Conqueress in God’s battlefields,
To You and to Your Immaculate Heart
In this tragic hour of human history
We entrust and consecrate ourselves,
And the Holy Church.

She is the Mystical Body of Your Jesus,
Suffering and bleeding in so many parts
And tormented in so many ways,
We consecrate to You the whole world torn by bitter strive
And consumed by the fire of hatred
The victim of its own wickedness.

Look with compassion to all material and moral destruction
To the suffering and fears of fathers and mothers
Of husbands and wives, of brother and sisters and innocent children.

Look at the many lives cut down in the flower of youth
So many bodies torn to pieces in brutal slaughter
So many souls tortured and troubled
And in danger of being lost eternally.

Oh, Mother of Mercy, obtain peace for us from God!
Obtain especially those graces, which can convert human hearts quickly.
Those graces, which can prepare, establish and insure peace.

Queen of Peace, pray for us;
Give the world at war the peace for which all are longing,
Peace in Truth, Justice and the Charity of Christ.
Give them peace of the arms and peace of mind,
That in tranquility and order
The Kingdom of God may expand.

Grant Your protection to infidels
And to those still walking in the shadow of death;
Give them peace and permit that the sun of truth may raise upon them;
And that together with us
They may repeat before the Only Savior of the World:
Glory to God in the highest
And peace on earth among men of good will (Lk 2.14).

Give peace to the people separated by error and schism,
Particularly those, who have special devotion to You
And among whom there was no home,
Where Your venerable Icon was not honored,
Though at present it may be hidden
In the hope for better days.

Bring them back to the One Fold of Christ,
Under the One True Shepherd.
Obtain peace and complete liberty for the Holy Church of God,
Check the spreading flood of neo-paganism,
Arouse within the faithful love of purity
The practice of Christian life and apostolic zeal,
So that the people who serve God,
May increase in merit and number.

All of humanity were once consecrated to the Heart of Your Son.
All our hopes rest in Him, Who is in all times
Sign and pledge of victory and salvation.
Forever we consecrate ourselves to You
And to Your Immaculate Heart,
Oh, Mother and Queen of the World!

May Your love and patronage hasten the victory of the Kingdom of God,
May all nations, at peace with each other and with God, proclaim You Blessed
And sing with You from one end of the earth to the other,
The eternal Magnificat of glory, love and gratitude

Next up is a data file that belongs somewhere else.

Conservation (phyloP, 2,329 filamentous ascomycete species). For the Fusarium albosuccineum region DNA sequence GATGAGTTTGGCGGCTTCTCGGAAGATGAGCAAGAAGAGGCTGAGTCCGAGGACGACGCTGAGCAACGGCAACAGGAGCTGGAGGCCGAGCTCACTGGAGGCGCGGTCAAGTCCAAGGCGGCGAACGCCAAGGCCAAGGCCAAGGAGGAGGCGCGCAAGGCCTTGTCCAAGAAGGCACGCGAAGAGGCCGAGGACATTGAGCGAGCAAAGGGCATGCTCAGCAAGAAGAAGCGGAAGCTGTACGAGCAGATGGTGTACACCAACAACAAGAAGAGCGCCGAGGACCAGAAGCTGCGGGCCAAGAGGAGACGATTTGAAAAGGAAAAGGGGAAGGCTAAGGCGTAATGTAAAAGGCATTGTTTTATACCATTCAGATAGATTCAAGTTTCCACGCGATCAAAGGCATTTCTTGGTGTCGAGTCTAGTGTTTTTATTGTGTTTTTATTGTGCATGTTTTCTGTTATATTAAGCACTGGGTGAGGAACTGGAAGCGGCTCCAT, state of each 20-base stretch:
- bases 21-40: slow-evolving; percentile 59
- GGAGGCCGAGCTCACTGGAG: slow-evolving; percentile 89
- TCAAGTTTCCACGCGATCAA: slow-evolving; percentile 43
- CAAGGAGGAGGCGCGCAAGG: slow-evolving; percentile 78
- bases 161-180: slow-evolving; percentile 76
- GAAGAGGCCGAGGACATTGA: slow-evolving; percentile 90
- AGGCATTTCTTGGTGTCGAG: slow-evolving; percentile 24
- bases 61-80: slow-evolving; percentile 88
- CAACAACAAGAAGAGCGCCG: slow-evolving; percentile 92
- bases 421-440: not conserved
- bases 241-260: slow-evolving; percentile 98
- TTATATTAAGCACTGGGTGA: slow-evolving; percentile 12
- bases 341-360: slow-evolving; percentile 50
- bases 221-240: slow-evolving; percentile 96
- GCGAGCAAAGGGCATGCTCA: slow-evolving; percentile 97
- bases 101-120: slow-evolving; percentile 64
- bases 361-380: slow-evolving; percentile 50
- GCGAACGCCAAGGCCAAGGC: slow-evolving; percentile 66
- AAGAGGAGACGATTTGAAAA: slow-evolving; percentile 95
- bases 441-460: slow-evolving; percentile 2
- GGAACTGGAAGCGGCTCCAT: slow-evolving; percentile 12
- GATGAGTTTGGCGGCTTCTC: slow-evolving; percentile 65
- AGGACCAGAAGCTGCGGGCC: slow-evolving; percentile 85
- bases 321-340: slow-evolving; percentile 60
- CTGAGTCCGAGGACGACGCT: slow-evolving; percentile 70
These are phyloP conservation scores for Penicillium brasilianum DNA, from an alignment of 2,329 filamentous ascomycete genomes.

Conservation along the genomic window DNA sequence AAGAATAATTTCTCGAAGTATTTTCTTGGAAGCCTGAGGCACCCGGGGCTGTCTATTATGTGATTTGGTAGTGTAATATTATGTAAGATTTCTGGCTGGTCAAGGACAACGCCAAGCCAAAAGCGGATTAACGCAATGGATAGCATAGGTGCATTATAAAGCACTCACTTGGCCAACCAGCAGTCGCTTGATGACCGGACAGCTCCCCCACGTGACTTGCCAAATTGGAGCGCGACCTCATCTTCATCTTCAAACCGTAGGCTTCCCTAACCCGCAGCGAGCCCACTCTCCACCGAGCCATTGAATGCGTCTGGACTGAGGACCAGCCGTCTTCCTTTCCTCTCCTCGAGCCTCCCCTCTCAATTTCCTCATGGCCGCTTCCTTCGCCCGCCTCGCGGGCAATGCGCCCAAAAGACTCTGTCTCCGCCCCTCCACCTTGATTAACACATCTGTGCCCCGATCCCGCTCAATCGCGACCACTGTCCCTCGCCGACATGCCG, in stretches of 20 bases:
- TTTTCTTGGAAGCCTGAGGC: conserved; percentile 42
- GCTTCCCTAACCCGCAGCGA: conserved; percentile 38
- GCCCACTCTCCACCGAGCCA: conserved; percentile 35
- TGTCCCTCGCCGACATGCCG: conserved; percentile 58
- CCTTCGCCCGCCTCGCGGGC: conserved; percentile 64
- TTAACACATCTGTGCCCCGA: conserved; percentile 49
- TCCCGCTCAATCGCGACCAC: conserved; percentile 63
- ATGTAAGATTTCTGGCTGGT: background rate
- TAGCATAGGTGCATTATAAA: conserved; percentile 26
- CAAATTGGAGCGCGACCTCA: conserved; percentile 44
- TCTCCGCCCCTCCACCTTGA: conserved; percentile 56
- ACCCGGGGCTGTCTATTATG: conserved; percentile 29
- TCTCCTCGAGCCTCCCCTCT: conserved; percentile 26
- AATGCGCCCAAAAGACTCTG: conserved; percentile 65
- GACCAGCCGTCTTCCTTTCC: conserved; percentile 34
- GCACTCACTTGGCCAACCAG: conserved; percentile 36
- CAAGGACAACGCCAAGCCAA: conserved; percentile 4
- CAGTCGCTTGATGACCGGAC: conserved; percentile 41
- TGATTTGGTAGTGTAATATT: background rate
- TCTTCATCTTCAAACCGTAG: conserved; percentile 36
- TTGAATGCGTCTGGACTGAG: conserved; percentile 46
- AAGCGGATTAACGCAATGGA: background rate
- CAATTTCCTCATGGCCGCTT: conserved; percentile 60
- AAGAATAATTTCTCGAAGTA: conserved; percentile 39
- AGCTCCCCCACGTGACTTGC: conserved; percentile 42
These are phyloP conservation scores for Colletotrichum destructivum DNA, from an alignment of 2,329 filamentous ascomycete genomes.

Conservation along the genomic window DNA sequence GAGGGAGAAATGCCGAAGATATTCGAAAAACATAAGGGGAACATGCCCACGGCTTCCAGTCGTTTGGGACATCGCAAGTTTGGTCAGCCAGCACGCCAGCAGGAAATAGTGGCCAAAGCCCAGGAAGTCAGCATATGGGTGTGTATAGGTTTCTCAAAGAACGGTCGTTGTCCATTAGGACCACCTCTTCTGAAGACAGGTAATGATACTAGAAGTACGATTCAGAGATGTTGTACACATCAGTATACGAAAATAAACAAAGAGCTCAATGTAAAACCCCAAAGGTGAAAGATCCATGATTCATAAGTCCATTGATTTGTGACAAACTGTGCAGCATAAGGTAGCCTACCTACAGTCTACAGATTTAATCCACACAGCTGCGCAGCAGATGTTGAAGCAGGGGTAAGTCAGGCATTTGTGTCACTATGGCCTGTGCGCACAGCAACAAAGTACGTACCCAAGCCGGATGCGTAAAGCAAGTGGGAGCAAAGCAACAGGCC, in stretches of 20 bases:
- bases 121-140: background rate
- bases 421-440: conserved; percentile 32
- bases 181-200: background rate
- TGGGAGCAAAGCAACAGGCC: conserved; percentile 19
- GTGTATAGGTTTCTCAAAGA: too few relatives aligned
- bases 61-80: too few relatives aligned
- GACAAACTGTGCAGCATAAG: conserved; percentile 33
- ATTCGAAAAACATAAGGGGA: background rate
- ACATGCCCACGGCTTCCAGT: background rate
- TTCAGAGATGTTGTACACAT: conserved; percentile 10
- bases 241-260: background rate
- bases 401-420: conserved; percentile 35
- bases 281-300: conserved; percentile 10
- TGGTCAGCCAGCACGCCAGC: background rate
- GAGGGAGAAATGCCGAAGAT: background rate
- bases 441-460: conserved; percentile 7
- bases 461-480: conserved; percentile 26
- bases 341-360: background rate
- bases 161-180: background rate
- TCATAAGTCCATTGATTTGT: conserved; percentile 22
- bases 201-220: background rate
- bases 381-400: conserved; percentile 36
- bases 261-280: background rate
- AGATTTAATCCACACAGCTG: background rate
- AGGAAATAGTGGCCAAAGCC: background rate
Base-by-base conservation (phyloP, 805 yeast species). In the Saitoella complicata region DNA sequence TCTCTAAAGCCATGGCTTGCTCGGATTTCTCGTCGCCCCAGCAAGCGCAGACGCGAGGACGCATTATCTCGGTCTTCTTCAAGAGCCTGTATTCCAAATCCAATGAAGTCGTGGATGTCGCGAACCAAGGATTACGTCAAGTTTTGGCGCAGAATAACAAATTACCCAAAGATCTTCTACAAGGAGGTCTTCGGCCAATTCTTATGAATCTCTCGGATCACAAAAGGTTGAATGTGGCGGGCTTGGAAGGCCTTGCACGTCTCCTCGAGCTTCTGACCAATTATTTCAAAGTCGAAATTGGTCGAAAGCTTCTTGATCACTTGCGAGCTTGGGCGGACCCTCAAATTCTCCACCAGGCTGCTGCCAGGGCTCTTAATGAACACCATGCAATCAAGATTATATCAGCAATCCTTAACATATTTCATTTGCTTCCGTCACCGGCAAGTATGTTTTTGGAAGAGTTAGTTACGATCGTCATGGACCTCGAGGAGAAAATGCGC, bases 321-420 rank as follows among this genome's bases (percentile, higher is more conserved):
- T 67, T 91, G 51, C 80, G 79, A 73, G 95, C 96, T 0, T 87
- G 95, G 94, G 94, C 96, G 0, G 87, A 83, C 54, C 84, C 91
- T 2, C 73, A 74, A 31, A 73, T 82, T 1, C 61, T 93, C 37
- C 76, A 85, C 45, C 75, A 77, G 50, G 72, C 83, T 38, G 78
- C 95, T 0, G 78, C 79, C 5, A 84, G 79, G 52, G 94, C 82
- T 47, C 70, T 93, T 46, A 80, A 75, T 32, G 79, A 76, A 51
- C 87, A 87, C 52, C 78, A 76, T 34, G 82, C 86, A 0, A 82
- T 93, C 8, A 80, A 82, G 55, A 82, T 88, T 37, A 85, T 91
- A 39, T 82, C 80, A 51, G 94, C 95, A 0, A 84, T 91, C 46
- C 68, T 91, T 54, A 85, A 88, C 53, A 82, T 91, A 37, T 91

To the Heart of Jesus, in which alone,
They can find Truth, Life and Peace.

Solemnity of the Most Sacred Heart of Jesus, Friday, June 12, 2015: The Master Loves Mary and Us

J.M.J. Today, in a very particular way, we adore the Most Sacred Heart of Jesus and beg Him to grant to us all that we need while thanking Him for the incredible, unspeakable Graces that He bestows upon us.
Only God Himself knows how many spiritual writers, teachers and preachers during the last twenty centuries have taken up the important theme of the Most Sacred Heart of Jesus. The subject of the Heart of Christ is ever alluring and pertinent. Truly, it is a topic that cannot be fully explored.

It makes eminent sense for us to consider often the Most Sacred Heart of Jesus especially in our era that, sadly, is renown for its friendship with sin. Sin is all around us. There is even a kind of revelry, a boasting of sin that we find much too frequently.

Yet, despite the fascination for and submission to sin present in our age, we remain filled with unshakable trust because the Most Sacred Heart of Jesus is patient and merciful beyond measure. Christ delights in extending His unparalleled compassion and forgiveness to all, but particularly to those lost in sin.

When reciting the Litany of the Sacred Heart, we recognize and profess Jesus’ abundant goodness: “Heart of Jesus, patient and most merciful.” What more needs to be said? The Son of God—compassion itself—desires that we live with Him forever in Heaven. He is patient with us sinners and continually offers His mercy to us, trying to persuade us that it is better to acknowledge humbly our sinfulness, bask in His forgiveness and finally inherit Everlasting Life than to cling stubbornly to the transitory, meaningless “pleasures” that evil affords and suffer for all eternity in Hell.

By turning resolutely and confidently to Christ, we are assured that we will be forgiven our sins, no matter how numerous or grave. The Second Person of the Most Blessed Trinity became incarnate—He took flesh—so that we could be free of our sins and enjoy authentic liberty that eventually will blossom into that life-giving union with Him in Paradise.